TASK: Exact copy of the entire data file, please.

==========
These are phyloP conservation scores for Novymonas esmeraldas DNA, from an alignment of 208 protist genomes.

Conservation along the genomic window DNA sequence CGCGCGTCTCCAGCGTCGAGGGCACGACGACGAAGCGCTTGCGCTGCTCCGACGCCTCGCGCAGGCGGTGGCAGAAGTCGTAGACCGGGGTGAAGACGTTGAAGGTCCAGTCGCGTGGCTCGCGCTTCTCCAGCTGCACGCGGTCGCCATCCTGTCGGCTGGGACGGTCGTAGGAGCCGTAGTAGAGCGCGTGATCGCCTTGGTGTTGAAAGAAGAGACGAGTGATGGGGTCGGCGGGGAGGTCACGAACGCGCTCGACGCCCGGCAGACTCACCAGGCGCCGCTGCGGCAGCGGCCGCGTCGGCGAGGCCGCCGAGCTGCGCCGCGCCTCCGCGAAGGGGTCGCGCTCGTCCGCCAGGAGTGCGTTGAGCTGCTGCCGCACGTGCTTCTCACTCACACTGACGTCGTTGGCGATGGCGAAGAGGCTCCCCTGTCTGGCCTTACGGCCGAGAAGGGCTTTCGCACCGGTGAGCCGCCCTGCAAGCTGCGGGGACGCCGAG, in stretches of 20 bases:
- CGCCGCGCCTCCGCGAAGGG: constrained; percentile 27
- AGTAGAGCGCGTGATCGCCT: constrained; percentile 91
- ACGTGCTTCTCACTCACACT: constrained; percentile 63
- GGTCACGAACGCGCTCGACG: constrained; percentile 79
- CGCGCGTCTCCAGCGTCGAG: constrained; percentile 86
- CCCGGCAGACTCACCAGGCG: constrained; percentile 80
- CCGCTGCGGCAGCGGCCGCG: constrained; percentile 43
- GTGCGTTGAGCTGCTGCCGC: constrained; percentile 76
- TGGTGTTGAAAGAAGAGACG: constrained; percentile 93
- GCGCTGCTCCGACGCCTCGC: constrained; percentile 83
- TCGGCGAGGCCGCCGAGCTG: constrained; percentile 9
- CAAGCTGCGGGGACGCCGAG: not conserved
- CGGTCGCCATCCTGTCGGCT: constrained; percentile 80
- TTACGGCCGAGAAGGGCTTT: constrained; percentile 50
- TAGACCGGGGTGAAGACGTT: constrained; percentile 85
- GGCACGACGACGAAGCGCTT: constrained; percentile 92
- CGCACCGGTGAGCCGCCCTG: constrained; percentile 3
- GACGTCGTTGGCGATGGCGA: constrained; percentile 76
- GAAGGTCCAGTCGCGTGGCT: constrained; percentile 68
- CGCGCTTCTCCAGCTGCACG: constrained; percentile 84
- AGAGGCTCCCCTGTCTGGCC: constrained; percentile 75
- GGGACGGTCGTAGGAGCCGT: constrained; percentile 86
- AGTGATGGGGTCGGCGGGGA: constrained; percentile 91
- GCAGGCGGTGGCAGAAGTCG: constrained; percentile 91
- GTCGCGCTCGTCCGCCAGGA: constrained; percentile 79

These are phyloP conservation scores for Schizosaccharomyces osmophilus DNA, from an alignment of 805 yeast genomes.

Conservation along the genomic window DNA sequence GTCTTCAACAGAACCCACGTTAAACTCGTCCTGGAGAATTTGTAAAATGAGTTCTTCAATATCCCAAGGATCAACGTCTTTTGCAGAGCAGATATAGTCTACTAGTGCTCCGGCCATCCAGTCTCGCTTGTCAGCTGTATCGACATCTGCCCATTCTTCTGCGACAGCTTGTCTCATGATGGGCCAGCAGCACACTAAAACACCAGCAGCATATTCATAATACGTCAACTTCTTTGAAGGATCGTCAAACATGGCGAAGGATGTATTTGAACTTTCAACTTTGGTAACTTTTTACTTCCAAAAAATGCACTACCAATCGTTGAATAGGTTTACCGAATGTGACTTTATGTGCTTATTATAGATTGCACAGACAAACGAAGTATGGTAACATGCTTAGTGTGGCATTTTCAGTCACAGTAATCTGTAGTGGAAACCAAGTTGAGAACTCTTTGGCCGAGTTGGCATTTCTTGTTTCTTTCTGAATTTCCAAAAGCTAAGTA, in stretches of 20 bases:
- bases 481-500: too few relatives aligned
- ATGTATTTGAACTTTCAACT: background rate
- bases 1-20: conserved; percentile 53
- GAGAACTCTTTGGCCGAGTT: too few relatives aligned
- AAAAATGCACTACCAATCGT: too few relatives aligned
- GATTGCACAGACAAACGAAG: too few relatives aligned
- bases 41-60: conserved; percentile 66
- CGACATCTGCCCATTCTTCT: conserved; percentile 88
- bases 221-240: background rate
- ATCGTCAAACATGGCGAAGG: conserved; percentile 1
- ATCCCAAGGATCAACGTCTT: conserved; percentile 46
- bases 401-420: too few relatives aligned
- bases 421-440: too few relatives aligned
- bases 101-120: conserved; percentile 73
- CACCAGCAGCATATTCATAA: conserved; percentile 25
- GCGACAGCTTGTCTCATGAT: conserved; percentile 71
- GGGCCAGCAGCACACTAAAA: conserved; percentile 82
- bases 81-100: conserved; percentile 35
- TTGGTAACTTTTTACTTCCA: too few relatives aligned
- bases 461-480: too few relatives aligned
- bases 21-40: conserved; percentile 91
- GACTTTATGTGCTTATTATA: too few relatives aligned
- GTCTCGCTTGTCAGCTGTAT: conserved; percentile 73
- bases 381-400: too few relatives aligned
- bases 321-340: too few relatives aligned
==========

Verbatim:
These are phyloP conservation scores for Novymonas esmeraldas DNA, from an alignment of 208 protist genomes.

Conservation along the genomic window DNA sequence CGCGCGTCTCCAGCGTCGAGGGCACGACGACGAAGCGCTTGCGCTGCTCCGACGCCTCGCGCAGGCGGTGGCAGAAGTCGTAGACCGGGGTGAAGACGTTGAAGGTCCAGTCGCGTGGCTCGCGCTTCTCCAGCTGCACGCGGTCGCCATCCTGTCGGCTGGGACGGTCGTAGGAGCCGTAGTAGAGCGCGTGATCGCCTTGGTGTTGAAAGAAGAGACGAGTGATGGGGTCGGCGGGGAGGTCACGAACGCGCTCGACGCCCGGCAGACTCACCAGGCGCCGCTGCGGCAGCGGCCGCGTCGGCGAGGCCGCCGAGCTGCGCCGCGCCTCCGCGAAGGGGTCGCGCTCGTCCGCCAGGAGTGCGTTGAGCTGCTGCCGCACGTGCTTCTCACTCACACTGACGTCGTTGGCGATGGCGAAGAGGCTCCCCTGTCTGGCCTTACGGCCGAGAAGGGCTTTCGCACCGGTGAGCCGCCCTGCAAGCTGCGGGGACGCCGAG, in stretches of 20 bases:
- CGCCGCGCCTCCGCGAAGGG: constrained; percentile 27
- AGTAGAGCGCGTGATCGCCT: constrained; percentile 91
- ACGTGCTTCTCACTCACACT: constrained; percentile 63
- GGTCACGAACGCGCTCGACG: constrained; percentile 79
- CGCGCGTCTCCAGCGTCGAG: constrained; percentile 86
- CCCGGCAGACTCACCAGGCG: constrained; percentile 80
- CCGCTGCGGCAGCGGCCGCG: constrained; percentile 43
- GTGCGTTGAGCTGCTGCCGC: constrained; percentile 76
- TGGTGTTGAAAGAAGAGACG: constrained; percentile 93
- GCGCTGCTCCGACGCCTCGC: constrained; percentile 83
- TCGGCGAGGCCGCCGAGCTG: constrained; percentile 9
- CAAGCTGCGGGGACGCCGAG: not conserved
- CGGTCGCCATCCTGTCGGCT: constrained; percentile 80
- TTACGGCCGAGAAGGGCTTT: constrained; percentile 50
- TAGACCGGGGTGAAGACGTT: constrained; percentile 85
- GGCACGACGACGAAGCGCTT: constrained; percentile 92
- CGCACCGGTGAGCCGCCCTG: constrained; percentile 3
- GACGTCGTTGGCGATGGCGA: constrained; percentile 76
- GAAGGTCCAGTCGCGTGGCT: constrained; percentile 68
- CGCGCTTCTCCAGCTGCACG: constrained; percentile 84
- AGAGGCTCCCCTGTCTGGCC: constrained; percentile 75
- GGGACGGTCGTAGGAGCCGT: constrained; percentile 86
- AGTGATGGGGTCGGCGGGGA: constrained; percentile 91
- GCAGGCGGTGGCAGAAGTCG: constrained; percentile 91
- GTCGCGCTCGTCCGCCAGGA: constrained; percentile 79

These are phyloP conservation scores for Schizosaccharomyces osmophilus DNA, from an alignment of 805 yeast genomes.

Conservation along the genomic window DNA sequence GTCTTCAACAGAACCCACGTTAAACTCGTCCTGGAGAATTTGTAAAATGAGTTCTTCAATATCCCAAGGATCAACGTCTTTTGCAGAGCAGATATAGTCTACTAGTGCTCCGGCCATCCAGTCTCGCTTGTCAGCTGTATCGACATCTGCCCATTCTTCTGCGACAGCTTGTCTCATGATGGGCCAGCAGCACACTAAAACACCAGCAGCATATTCATAATACGTCAACTTCTTTGAAGGATCGTCAAACATGGCGAAGGATGTATTTGAACTTTCAACTTTGGTAACTTTTTACTTCCAAAAAATGCACTACCAATCGTTGAATAGGTTTACCGAATGTGACTTTATGTGCTTATTATAGATTGCACAGACAAACGAAGTATGGTAACATGCTTAGTGTGGCATTTTCAGTCACAGTAATCTGTAGTGGAAACCAAGTTGAGAACTCTTTGGCCGAGTTGGCATTTCTTGTTTCTTTCTGAATTTCCAAAAGCTAAGTA, in stretches of 20 bases:
- bases 481-500: too few relatives aligned
- ATGTATTTGAACTTTCAACT: background rate
- bases 1-20: conserved; percentile 53
- GAGAACTCTTTGGCCGAGTT: too few relatives aligned
- AAAAATGCACTACCAATCGT: too few relatives aligned
- GATTGCACAGACAAACGAAG: too few relatives aligned
- bases 41-60: conserved; percentile 66
- CGACATCTGCCCATTCTTCT: conserved; percentile 88
- bases 221-240: background rate
- ATCGTCAAACATGGCGAAGG: conserved; percentile 1
- ATCCCAAGGATCAACGTCTT: conserved; percentile 46
- bases 401-420: too few relatives aligned
- bases 421-440: too few relatives aligned
- bases 101-120: conserved; percentile 73
- CACCAGCAGCATATTCATAA: conserved; percentile 25
- GCGACAGCTTGTCTCATGAT: conserved; percentile 71
- GGGCCAGCAGCACACTAAAA: conserved; percentile 82
- bases 81-100: conserved; percentile 35
- TTGGTAACTTTTTACTTCCA: too few relatives aligned
- bases 461-480: too few relatives aligned
- bases 21-40: conserved; percentile 91
- GACTTTATGTGCTTATTATA: too few relatives aligned
- GTCTCGCTTGTCAGCTGTAT: conserved; percentile 73
- bases 381-400: too few relatives aligned
- bases 321-340: too few relatives aligned